What I Hate About Religion

First of all you can’t talk back and you can’t question what some one else – another living-breathing-shitting-pooping-fucking human being just like you – is telling you about ‘God’ and how to serve worship or believe in Her. Everything must be accepted ‘by faith’ in God’s mouth piece.

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And they’re all men. Every dominant religion today was proposed, interpreted and headed by men! The Bible – written by a bunch of men that could have had schizophrenia for all we know. Isn’t hearing voices a symptom?

The Koran; written entirely by one man who also said his is the last message of God. Ever again. Like after him She can’t possibly have anything else to say. Him don talk am finish. No more prophets. Ever. Are you trying to muzzle God?!

The Catholic Church, the Pope, the Dalai Lama. You catch my drift right? Oh sure, women are being allowed into the ranks of previously exclusively male priesthood’s. So what?

All the dominant religions speak and practice exclusion and domination. The ‘us’ versus ‘them’ dynamic. What happened to love and compassion? Even the ones that preach love and compassion! We need safe spaces for enlightened discourse, community and worship! Not training centres for intolerance and guilt!

And all this fire and brimstone talk about going to hell and sin. The righteous should be gleefully happy that us sinners are going to hell to burn forever but no they chase us up and down trying to save our ‘soul’. I mean what arrogant bullshit! Abeg save ya self first!

You want me to buy your BS that you care for my immortal soul? Na so. Na you good pass.  Surely if I have the right to choice my husband and how many children I have and where we live I have the right to decide where my ‘soul’ goes when I’m dead

Not that I sit around worrying about where I may or may not be going after I die. I got my hands full creating my heaven right here on earth and getting out of the hell intolerant religious extremists people make it. Religious bunkum! Its not the homosexuals making it hell.

Why is so important to you that we sinners change our ways? Why is important to you that I believe in your god more than my own anyway? The world will go to hell? It is hell already! And Nigeria is the hottest part of it, after India and Pakistan that is.

I know you probably think earthquakes and epidemics are God’s punishment for sin but that doesn’t make it true you know.

Religion has become an indoctrination not an education.

My vision for a tolerant future?

A world where parents and governments aren’t allowed to indoctrinate children. Where children learn about all religions, including atheism (yes, I believe it is a religion) read their various texts and MAKE UP THEIR OWN MIND at graduation and whatever ritual that comes with it. That would be my ideal world.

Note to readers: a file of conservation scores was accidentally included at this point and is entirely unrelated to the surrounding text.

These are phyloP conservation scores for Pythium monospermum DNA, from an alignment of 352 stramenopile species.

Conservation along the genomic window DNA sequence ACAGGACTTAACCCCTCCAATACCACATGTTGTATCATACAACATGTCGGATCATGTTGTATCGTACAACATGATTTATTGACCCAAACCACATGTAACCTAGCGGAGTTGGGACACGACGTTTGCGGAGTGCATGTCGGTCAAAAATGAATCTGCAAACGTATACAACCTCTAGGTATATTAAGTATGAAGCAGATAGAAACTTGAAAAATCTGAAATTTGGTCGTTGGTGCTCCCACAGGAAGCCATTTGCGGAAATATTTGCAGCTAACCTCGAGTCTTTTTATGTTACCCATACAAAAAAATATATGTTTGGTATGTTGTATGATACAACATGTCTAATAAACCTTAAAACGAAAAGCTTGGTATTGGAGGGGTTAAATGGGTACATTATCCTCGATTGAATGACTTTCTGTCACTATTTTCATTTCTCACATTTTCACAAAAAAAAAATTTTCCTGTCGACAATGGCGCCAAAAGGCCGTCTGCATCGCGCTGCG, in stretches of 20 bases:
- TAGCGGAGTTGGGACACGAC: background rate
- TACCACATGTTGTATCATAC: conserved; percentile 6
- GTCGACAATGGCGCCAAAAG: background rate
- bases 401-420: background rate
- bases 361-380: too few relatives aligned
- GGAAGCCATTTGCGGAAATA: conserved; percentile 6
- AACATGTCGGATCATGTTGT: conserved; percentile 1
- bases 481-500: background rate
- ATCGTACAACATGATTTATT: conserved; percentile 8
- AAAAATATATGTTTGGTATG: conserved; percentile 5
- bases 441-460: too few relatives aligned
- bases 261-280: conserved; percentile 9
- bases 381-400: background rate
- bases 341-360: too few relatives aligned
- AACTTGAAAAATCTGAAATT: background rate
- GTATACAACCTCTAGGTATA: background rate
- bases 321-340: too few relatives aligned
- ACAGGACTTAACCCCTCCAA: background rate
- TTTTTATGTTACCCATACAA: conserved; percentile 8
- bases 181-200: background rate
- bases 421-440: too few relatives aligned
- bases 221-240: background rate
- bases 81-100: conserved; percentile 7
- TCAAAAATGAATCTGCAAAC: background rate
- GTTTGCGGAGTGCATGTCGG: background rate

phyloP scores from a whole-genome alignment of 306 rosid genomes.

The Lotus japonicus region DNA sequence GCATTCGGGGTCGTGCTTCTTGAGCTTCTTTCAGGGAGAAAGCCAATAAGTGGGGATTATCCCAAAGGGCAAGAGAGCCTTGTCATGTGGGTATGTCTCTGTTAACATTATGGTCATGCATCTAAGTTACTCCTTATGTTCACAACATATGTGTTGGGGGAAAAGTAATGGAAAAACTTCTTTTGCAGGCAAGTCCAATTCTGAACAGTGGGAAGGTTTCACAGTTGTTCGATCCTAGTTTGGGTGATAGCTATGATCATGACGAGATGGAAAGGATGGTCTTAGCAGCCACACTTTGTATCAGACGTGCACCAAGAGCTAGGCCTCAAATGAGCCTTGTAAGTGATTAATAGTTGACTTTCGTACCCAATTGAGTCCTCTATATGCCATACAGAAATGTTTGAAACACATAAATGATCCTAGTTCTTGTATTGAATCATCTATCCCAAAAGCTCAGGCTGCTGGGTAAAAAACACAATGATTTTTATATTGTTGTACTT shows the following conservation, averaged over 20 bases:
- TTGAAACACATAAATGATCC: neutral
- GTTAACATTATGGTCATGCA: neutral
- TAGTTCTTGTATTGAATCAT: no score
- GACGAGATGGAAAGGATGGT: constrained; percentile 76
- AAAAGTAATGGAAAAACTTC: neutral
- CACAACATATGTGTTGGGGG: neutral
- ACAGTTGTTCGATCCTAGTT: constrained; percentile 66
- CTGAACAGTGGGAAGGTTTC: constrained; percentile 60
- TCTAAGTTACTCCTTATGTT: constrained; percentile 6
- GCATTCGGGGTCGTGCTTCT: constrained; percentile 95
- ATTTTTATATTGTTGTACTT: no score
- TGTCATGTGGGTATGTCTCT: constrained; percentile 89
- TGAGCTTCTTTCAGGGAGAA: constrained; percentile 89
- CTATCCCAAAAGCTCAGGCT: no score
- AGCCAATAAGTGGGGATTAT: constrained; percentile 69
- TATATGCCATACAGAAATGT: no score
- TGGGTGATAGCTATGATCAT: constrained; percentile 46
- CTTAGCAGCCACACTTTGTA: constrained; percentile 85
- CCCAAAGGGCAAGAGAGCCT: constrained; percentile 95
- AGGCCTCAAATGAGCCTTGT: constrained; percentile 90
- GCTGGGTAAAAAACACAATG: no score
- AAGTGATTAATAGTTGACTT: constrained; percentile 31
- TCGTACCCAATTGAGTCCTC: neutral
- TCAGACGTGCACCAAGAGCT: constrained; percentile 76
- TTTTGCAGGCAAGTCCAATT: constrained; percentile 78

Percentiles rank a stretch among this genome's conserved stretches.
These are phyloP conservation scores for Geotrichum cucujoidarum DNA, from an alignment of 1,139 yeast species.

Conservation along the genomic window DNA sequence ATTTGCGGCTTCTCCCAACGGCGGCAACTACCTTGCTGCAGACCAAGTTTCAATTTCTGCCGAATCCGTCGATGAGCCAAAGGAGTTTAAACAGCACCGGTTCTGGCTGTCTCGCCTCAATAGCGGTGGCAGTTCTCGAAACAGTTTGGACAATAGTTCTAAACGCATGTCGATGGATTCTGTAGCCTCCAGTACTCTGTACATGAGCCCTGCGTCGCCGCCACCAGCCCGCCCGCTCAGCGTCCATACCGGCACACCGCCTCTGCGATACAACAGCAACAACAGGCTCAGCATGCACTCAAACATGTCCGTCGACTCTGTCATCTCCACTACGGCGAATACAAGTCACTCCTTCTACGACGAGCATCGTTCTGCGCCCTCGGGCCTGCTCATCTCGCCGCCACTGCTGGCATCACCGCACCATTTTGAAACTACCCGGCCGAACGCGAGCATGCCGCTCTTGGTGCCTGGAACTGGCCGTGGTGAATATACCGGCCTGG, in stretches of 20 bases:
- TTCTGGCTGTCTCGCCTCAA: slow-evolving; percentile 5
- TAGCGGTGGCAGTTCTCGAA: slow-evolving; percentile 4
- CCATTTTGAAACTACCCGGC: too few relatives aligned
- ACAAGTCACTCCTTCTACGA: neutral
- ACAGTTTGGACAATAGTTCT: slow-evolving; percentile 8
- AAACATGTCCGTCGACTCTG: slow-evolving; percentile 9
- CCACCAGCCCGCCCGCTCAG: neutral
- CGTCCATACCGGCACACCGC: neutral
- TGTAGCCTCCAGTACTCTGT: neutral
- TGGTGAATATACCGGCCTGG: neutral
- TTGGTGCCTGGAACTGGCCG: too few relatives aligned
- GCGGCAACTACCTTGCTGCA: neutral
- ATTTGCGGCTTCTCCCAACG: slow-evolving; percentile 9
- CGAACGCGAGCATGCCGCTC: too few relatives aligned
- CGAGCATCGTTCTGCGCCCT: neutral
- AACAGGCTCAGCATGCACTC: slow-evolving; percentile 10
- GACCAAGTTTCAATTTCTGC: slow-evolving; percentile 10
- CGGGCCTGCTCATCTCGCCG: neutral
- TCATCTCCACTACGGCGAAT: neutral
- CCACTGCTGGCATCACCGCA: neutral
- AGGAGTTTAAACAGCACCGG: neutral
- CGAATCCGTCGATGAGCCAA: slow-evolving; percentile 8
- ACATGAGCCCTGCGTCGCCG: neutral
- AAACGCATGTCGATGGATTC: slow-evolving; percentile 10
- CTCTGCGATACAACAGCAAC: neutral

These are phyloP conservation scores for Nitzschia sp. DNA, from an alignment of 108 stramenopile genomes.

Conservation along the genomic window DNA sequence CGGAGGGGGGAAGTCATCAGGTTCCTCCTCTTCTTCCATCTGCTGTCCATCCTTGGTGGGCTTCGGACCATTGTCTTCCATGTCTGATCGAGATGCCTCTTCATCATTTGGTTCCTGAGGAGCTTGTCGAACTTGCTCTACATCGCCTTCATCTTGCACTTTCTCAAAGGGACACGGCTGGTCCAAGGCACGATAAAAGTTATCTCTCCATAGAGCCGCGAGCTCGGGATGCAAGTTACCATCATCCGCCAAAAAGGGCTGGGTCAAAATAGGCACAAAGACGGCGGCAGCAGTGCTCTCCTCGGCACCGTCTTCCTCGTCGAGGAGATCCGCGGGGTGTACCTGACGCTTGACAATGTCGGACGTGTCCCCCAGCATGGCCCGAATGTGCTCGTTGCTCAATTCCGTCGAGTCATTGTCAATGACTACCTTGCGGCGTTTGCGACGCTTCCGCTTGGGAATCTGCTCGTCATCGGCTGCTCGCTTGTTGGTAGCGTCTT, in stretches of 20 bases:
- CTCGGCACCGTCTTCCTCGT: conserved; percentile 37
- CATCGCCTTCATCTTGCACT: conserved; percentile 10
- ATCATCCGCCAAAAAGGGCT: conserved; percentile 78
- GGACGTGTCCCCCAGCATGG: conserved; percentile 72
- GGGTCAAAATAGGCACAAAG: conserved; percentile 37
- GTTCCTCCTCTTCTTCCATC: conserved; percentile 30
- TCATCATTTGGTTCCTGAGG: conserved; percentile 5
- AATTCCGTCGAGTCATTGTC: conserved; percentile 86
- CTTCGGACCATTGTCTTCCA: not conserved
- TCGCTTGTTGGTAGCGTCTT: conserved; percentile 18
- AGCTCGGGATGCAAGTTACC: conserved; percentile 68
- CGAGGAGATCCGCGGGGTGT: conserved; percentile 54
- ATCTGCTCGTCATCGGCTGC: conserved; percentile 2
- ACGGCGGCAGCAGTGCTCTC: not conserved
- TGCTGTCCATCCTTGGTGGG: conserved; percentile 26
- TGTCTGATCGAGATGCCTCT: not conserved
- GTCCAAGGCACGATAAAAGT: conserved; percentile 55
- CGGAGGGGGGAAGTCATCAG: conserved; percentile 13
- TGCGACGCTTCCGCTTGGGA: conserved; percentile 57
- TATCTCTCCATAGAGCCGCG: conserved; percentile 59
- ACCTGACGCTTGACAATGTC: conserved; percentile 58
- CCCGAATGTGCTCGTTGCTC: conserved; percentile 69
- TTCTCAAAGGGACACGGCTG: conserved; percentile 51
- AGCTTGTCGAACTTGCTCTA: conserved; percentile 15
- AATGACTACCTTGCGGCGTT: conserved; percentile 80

Religions are cults!

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Katie Kaye (I)

She was incongruous. She was born in 1916 to a Ghanaian father and an English mother. Her father died when she was 8 and her mother sent her to grow up with nuns. She was a true believer, salvation lay with the Lord and she needed to be a true believer to retain her cheerful and open spirit living in racist unforgiving early 20th century England

Her mothers family rejected them both, a half negro child was more than they could deal with. So she never knew her grand parents or her aunts and uncles and they never asked about her. The schism was final and irrevocable. When her mother died many years later they wouldn’t come for the funeral but she didn’t care, she brought all her Nigerian husbands relatives to fill the church pews and the grave side seats.

She was an exceptionally bright child and she did really well in school much to everyone’s surprise. Because she was half black it was generally expected that she would be half witted too. As a result she was constantly tested and scrutinized for some mental flaw, intellectual deficiency or nervous predisposition, constantly compared with the white children she went to  school with.

Rather than dampen her spirits the scrutiny made competitive and she studied ahead of her class so she could prove to them that she wasn’t intellectually or mentally deficient. When she prayed for God to use her to shine the light upon her teachers and her fellow students, to help them see through her that black people were not different from white people after all.

When they teased her and called her names in the shower she restrained the urge to swing wildly at them with her fists, that was after all what they expected of her. She fought down the urge to call them stinging awful names that would cut them as deeply as they cut her. Instead she would go to the chapel and kneel down and pray for God’s grace and mercy.